Background and Training Plans

Check out the About page if you’d like to get more background on where I’m starting from! In short, I started Irish dancing not quite 3 years ago as an adult, have been dancing seriously for about 1.5-2 years, and have been competing for 1.5 years. After starting in the Adult category, I’m preparing to drop down to the &overs in the hopes of reaching Championships and competing at Majors!

What on Earth does any of that jargon mean?

  • Irish dancing – Is it Riverdance? Close, but not quite. Riverdance is a famous dance show that incorporates Irish dancing. Check out the Wikipedia entry for some more info, but in short I jump up and down beautifully and keep my arms still, which takes a lot of discipline and skill. The World Championship Parade of Champions is a good sample of the dance style from the best in the world.
  • Feis (pronounced fesh, plural feiseanna) – An Irish dance competition encompassing Grades and Championship competitions. This is how competitive Irish dancers advance through the various skill levels. Not all Irish dancers compete, but I really enjoy it!
  • Grades – The first four levels of competition in my region (Western US Region of CLRG) are Beginner I, Beginner II, Novice, and Prizewinner. Together, they make up the Grades competitions at a feis. There are 7 dances that are judged and awarded separately in the Grades. The reel, light jig, slip jig, and single jig are danced with soft shoes and the treble jig, hornpipe, and traditional set are danced with hard shoes. Advancing through the levels varies by region, but is based on scoring a certain place or better out of a suitable number of dancers. For example, Novice advances to Prizewinner by being either 1st place out of 5 or more or 2nd place out of 10 or more. We get medals for placing in each dance and occasionally a small trophy. There are also competitions called “Specials”, which are typically dances not otherwise used at a feis (like the treble reel) and trophies are awarded for top placements. The Special is just a fun addition to a competition and does not count towards advancement. Championship dancers have specials too!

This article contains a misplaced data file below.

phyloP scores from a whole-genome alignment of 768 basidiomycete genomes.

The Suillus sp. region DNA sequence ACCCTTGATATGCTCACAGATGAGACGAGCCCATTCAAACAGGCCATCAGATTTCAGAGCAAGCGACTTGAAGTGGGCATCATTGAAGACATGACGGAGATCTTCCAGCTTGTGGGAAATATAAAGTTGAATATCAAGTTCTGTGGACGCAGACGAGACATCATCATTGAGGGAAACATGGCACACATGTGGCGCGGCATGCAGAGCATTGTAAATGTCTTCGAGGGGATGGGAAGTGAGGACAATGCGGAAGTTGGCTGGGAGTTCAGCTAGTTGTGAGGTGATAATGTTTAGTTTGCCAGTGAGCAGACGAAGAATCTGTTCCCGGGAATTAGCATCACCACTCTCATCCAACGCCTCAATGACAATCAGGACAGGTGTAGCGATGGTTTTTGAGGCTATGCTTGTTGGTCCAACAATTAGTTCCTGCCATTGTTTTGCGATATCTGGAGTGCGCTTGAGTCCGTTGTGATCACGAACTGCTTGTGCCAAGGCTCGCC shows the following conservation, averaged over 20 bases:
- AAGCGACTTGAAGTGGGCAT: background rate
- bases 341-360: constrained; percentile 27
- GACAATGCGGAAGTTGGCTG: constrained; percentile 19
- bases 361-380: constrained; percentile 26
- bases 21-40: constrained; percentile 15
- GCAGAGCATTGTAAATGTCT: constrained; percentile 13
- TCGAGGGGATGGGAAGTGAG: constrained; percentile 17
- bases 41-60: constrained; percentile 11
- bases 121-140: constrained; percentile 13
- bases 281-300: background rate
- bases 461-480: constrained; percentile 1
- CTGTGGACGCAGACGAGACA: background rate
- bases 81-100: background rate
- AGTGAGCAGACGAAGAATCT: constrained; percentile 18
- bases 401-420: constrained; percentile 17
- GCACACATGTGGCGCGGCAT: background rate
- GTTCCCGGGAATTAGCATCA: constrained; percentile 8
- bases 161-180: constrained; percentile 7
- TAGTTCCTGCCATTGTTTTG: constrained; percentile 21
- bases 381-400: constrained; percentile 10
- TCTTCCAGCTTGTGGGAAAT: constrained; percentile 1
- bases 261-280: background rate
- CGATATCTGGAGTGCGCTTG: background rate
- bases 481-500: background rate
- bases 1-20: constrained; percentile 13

• Championships – Once a dancer has achieved their school’s requirements of prizewinner (for me, a 1st place out of 5 or more in reel, slip jig, treble jig, and hornpipe) they advance out of Grades and into Championships. There are two levels: Preliminary and Open. Unlike with Grades, only two or three dances are performed (a soft shoe reel/slip jig, a hard shoe treble jig/hornpipe, and sometimes a non-traditonal set depending on level and feis). The dances are 8 to 16 bars of music longer than at the Grade levels. One placing overall is awarded. Podiums, sashes, and trophy presentations are made for those who place in Championships.